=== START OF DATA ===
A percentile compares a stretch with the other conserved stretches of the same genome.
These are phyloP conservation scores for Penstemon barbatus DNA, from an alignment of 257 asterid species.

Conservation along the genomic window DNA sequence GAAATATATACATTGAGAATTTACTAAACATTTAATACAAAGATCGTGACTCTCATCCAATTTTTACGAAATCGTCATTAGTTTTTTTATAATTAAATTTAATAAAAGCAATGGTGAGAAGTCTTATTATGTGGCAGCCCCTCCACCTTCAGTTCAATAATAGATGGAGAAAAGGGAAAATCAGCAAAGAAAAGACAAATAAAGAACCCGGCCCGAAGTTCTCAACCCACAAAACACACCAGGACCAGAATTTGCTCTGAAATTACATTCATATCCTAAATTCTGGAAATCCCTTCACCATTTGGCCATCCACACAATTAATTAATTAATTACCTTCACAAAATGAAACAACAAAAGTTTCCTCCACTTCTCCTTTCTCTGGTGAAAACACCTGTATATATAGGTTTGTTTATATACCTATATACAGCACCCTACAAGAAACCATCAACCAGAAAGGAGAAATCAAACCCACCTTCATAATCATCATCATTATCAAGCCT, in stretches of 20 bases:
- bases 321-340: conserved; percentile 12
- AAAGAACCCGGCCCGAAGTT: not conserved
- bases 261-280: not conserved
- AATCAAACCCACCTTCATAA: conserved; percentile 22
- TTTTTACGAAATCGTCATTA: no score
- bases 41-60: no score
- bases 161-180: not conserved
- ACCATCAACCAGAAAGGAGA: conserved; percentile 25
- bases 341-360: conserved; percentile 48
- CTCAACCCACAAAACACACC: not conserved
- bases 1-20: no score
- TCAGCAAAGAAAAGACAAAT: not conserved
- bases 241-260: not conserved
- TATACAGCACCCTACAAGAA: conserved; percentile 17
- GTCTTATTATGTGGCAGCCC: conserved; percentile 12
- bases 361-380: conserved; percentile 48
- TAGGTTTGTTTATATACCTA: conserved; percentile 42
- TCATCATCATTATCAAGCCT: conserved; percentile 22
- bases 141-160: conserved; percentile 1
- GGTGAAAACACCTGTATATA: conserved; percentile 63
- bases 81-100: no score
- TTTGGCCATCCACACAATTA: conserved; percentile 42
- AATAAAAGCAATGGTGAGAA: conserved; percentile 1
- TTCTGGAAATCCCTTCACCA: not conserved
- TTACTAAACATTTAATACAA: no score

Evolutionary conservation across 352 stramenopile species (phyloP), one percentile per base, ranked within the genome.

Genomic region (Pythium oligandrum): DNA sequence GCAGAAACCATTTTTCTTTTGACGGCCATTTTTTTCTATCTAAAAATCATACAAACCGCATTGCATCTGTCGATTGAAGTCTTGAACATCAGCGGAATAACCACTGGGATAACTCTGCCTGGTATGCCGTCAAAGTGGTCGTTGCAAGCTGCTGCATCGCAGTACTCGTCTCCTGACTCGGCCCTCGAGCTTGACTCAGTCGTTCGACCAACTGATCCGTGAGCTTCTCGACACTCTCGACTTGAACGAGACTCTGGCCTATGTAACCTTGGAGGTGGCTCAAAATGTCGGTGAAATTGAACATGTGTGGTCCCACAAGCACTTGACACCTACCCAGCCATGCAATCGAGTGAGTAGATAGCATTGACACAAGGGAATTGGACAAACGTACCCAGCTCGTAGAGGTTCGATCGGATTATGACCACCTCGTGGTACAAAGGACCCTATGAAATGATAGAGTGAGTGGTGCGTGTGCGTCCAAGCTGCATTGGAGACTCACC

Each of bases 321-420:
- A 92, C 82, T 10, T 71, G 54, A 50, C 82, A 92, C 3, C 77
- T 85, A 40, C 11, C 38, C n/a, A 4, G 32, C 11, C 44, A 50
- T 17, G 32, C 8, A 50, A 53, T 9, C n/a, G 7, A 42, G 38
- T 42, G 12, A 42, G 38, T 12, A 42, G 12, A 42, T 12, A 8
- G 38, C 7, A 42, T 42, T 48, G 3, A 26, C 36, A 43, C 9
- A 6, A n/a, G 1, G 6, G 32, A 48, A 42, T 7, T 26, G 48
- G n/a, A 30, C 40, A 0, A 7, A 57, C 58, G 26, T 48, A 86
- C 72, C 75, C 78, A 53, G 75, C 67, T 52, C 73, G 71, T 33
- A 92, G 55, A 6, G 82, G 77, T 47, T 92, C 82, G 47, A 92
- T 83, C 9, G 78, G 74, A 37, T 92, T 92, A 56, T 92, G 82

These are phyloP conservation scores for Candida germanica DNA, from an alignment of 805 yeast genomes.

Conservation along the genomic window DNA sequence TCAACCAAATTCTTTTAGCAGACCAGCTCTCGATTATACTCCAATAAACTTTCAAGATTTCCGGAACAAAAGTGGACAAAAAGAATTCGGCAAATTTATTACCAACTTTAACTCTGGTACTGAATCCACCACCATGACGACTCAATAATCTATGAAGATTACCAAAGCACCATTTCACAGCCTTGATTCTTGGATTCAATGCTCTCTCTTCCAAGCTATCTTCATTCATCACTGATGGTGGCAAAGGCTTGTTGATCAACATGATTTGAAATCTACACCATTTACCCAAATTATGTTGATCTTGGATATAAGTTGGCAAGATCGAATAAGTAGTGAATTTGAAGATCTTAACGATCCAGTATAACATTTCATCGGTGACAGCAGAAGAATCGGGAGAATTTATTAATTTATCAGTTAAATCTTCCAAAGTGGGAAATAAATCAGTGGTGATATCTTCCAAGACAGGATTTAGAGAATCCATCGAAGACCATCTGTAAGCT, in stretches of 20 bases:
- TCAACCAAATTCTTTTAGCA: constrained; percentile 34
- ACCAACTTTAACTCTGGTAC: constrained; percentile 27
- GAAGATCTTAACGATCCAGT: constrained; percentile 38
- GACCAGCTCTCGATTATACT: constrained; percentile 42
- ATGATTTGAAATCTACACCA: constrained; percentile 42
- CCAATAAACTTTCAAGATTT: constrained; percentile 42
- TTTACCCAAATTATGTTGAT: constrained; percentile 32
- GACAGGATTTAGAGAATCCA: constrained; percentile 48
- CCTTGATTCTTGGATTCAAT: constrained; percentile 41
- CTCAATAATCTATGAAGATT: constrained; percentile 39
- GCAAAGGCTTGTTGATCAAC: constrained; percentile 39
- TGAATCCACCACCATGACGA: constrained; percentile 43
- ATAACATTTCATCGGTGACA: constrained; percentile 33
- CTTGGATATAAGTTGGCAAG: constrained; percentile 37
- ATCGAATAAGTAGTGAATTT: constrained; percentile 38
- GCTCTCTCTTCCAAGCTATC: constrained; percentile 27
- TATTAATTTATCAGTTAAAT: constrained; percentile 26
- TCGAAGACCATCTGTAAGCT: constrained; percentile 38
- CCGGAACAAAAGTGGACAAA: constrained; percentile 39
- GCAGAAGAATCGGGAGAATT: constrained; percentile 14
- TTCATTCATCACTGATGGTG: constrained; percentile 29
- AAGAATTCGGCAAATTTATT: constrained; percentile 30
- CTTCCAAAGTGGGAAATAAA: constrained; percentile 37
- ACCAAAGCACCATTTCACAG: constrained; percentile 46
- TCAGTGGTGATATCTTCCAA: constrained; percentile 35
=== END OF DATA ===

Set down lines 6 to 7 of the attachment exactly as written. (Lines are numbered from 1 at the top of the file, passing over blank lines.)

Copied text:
- bases 261-280: not conserved
- AATCAAACCCACCTTCATAA: conserved; percentile 22